How to create a winning entry! 

Here are a few top tips on how to make your application stand out from the rest.

 

1. Get the basics right

While this may seem obvious to mention, you would be surprised by how many applications we receive with typos and jargon. Keep it simple and write in plain English.

 

2. Back up claims and be clear about objectives

Be clear about fundraising objectives and provide context to these so that your performance can be judged on something other than just the scale of the final amount raised. This is especially helpful to enable smaller organisations to be judged fairly against larger organisations. Pack in the information, indicate ROI, amounts raised and dates. Be clear about specific, quantified financial objectives for your campaign and report on how well you performed against these.

 

3. Be honest

Don’t try to hide low fundraising performance under a comfort blanket of social engagement data. If you have non-financial objectives (social shares etc.) as well as financial objectives then feel free to include them as they help illustrate the full value generated by your campaign.

 

4. Keep it clear and simple

Bullet points, paragraphs and sub-headings can help give a clear line of description and argument as well as help judges read your submission and analyse your key strengths quickly.  Be concise, you don’t have to use the maximum word count, (3000 characters / aproximately 500 words) fundraising excellence can still shine through in well-chosen words.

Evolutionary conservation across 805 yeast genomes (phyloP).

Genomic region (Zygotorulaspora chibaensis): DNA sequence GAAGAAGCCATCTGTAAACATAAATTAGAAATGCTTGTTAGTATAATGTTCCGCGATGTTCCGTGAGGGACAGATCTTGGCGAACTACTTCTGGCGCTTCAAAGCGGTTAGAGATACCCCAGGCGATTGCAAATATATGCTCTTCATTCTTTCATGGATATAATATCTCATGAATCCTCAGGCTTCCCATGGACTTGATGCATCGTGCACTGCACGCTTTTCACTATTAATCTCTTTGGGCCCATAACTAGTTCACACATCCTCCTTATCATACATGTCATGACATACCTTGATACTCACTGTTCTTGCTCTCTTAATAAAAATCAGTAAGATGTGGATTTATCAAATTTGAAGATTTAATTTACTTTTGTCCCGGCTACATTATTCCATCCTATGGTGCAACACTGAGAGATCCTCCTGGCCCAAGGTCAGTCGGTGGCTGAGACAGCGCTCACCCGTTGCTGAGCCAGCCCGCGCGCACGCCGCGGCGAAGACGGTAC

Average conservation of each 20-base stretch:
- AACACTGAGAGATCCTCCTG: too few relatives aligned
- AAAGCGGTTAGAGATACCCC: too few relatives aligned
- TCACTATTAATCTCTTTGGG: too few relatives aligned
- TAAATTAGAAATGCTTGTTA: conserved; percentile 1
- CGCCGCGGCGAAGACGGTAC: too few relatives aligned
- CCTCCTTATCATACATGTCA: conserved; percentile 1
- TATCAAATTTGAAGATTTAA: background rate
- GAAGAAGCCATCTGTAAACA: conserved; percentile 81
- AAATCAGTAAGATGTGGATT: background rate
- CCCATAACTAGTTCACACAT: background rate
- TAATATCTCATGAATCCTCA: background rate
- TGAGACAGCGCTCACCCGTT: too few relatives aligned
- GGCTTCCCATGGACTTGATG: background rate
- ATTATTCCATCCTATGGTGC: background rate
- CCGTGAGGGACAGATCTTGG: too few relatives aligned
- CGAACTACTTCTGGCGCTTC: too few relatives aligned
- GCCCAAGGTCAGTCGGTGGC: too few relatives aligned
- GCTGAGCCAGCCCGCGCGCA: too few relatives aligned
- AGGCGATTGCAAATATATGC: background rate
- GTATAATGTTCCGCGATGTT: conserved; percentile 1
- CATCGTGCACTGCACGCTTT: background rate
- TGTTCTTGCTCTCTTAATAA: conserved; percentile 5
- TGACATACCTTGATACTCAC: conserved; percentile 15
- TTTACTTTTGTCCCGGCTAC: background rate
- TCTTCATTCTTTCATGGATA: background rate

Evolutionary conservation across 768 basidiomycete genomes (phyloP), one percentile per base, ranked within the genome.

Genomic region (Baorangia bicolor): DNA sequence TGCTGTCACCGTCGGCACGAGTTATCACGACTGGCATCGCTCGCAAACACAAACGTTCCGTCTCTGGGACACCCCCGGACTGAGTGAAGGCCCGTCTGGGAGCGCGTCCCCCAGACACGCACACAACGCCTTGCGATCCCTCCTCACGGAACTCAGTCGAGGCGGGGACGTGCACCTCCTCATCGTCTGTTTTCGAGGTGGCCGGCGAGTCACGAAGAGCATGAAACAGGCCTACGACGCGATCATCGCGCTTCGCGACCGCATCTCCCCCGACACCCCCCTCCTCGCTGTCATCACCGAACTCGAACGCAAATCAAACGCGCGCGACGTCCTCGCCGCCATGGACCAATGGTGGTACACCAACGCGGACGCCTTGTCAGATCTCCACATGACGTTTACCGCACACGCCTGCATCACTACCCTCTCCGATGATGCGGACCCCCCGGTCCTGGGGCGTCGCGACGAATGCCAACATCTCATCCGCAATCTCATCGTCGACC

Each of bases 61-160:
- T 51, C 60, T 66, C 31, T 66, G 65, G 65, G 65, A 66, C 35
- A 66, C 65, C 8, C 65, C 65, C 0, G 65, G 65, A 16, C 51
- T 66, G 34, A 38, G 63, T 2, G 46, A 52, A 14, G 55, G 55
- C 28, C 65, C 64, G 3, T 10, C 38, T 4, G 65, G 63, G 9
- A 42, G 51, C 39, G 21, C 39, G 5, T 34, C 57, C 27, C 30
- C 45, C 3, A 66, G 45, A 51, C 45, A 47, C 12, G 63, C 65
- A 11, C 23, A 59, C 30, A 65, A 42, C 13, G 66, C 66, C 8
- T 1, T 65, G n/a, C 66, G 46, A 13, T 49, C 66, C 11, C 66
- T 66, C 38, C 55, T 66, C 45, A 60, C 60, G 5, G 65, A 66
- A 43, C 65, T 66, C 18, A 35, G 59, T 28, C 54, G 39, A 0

5. Don’t leave it to the last minute

Don’t wait until the day before deadline day to start writing your nomination – give yourself time to get a colleague/friend’s feedback and ensure you haven’t left anything out.

 

6. Preparation, preparation, preparation

Prepare your entry in a Word document so that you can spell-check, ensure you are within the word count and edit easily. This will also help in the event that the website crashes during typing out your entry. You cannot save your application and go back to it on the website so this will also ensure you don’t lose any work and are happy with what you submit.

 

7. Get an outside perspective

Get someone else to read through your entry, just as you would with a grant application. A fresh view could help highlight where it can be made clearer. Having someone not directly involved in your campaign read your submission before you finalise it, will also help ensure that it makes sense to someone outside your campaign.

 

 

 

 

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